Curtis (50 Cent album)

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Curtis (50 Cent album).jpg
Studio album by
ReleasedSeptember 11, 2007
GenreEast Coast hip hop
50 Cent chronology
War Angel LP
Singles from Curtis
  1. "Amusement Park"
    Released: May 8, 2007
  2. "Straight To The Bank"
    Released: June 29, 2007
  3. "I Get Money"
    Released: June 30, 2007
  4. "Ayo Technology"
    Released: August 31, 2007
  5. "I'll Still Kill"
    Released: December 14, 2007

Curtis is the third studio album by 50 Cent. It was released September 11, 2007, by Shady Records, Aftermath Entertainment, Interscope Records and Universal Music Group. The album features production from Dr. Dre, Eminem, and Timbaland, among others. Music writers have noted that 50 Cent divides between "hard" and "soft" songs on the album.[1]

Curtis received generally mixed reviews from music critics upon release. The album debuted at #2 on the US Billboard 200 chart, selling 691,000 copies in its first week. After years of slumping sales, the album's competition with Kanye West's Graduation (2007) and the resulting record-breaking performances both albums displayed was considered to be a "great day for hip hop."[2]


Initially, 50 Cent's 2007 album which was planned to be Before I Self Destruct.[3] However, he decided to push back its release date to 2008,[4] and instead to release Curtis in 2007. The album's title was changed twice. For the first time, it was changed from "Curtis" to "Curtis S.S.K.". The second time, the title of the album was changed back from "Curtis S.S.K." to "Curtis". The "S.S.K.", which stood for "SoundScan Killer", was intended to show the pressure 50 Cent felt to succeed.[5] The "S.S.K." also stands for "SouthSide King"[6] and "Shoot, Stab, Kill". 50 Cent stated that the album was inspired by his life before his commercial debut, Get Rich or Die Tryin'. He also stated that he chose the album's title because he was known as "Curtis" before he became famous.[5] In January 2007, DJ Whoo Kid predicted the album to be a double disc LP, with one CD having a "crazy club-bangin' ridiculous" theme and the other having a "hard-core killer sh--," theme. However, this did not materialize.[7]


50 Cent wrote parts of the album in his grandmother's old house in South Jamaica, Queens. He flew to Florida to work on the track titled "Ayo Technology" with Justin Timberlake, and the song was finished in Houston, Texas.[5] While Get Rich or Die Tryin' and The Massacre featured mostly G-Unit and G-Unit Records artists respectively, Curtis features artists that 50 Cent has never worked with before, such as Akon, Justin Timberlake, Mary J. Blige, Robin Thicke, Timbaland and Nicole Scherzinger from The Pussycat Dolls. When asked about his choice of working with artists outside of his company, 50 Cent stated, "The album, for me, was finding a space where I am content and comfortable with my career, where I can go off and create with other artists and experiment a little bit".[5] 50 Cent wrote a significant amount of the guests' lyrics.[5] In an interview with XXL, he said,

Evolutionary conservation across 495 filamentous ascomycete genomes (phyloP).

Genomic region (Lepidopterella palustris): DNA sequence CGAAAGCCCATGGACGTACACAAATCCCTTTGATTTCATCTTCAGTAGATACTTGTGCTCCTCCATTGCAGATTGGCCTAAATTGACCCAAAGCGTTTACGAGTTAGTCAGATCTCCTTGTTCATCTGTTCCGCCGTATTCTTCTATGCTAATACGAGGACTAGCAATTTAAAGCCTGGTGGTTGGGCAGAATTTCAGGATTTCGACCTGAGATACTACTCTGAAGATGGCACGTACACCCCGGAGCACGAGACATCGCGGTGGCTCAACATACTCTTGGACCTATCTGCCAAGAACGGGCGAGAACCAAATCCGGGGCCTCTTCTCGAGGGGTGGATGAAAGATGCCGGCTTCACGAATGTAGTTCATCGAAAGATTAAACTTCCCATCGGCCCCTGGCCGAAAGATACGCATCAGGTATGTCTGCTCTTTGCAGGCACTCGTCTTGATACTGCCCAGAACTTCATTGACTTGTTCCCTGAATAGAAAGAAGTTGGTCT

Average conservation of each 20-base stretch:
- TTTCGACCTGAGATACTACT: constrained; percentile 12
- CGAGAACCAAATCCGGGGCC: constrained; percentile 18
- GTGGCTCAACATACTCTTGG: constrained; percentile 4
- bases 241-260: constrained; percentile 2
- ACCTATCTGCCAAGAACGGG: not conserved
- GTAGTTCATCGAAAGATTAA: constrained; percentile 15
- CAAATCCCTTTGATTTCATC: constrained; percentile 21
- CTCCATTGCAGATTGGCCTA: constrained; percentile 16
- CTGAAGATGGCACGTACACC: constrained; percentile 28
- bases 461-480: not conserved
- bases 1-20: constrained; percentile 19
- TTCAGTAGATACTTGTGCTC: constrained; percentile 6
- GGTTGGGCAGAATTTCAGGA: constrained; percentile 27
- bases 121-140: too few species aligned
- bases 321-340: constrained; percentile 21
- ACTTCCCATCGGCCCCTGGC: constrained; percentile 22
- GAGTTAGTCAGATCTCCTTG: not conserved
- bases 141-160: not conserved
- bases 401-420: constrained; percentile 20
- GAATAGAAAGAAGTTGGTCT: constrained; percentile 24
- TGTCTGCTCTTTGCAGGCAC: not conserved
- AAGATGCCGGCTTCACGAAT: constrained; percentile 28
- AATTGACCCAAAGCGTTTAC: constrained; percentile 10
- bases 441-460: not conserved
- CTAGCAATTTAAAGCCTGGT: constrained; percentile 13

I mean, it just brings memories back to me. I'm in my old space, see old faces, things start feeling the way they used to. Being able to write material from a perspective I couldn't probably write [from] in any other space like that. And I was in one of those funky creative spaces where I couldn't come up with nothing... For me, when I come back here, it's like my feet are on the ground. I don't think nothing is more painful than having known what it feel like to be successful and then having it taken away from you. So on some levels, it's healthy for me to go 'head and come from the financial space that I'm in back to here, as a reminder, so I can actually appreciate what I've got.[8]

Music and lyrics[edit]

Stylus Magazine's Jayson Greene writes that "the beats on Curtis sound about as dated and cheap as any Koch record", and that "each no-name producer (Veto and Roomio? Jake One?) provides the comfort food they know he'll lap up".[9] Pitchfork Media's Ryan Dombal also comments that 50 Cent "should be able to work with producers who could conjure his hit-making abilities, but instead the MC mostly sticks with tried-and-failed G-Unit stalwarts and Dre-aping up-and-comers that do him few favors".[10] Dave de Sylvia of Sputnikmusic writes of the production on "Ayo Technology", "Timbaland's shred-guitar-goes-keyboard melody is just mesmerising enough to work".[11]

RapReviews editor Arthur Gailes states that "there is no dip in quality lyrically; 50 is often criticized for not being a good lyricist, but he's exceptionally witty in his writtens", and adds that 50 Cent "manages to cover different themes very well", noting his "seduction" on "Follow My Lead".[1] Greene writes that 50 Cent is trying to "revisit the raw fatalism that defined the best tracks on Get Rich or Die Tryin' ", quoting lyrics from "My Gun Go Off" as an example: "You know tomorrow's just a day away / If you can just keep your heart beatin' and your ass awake".[9]

Critical reception[edit]

Professional ratings
Aggregate scores
Review scores
Allmusic3.5/5 stars[12]
The Austin Chronicle1.5/5 stars[13]
The A.V. ClubC[14]
Entertainment WeeklyB−[15]
MSN Music (Consumer Guide)B[16]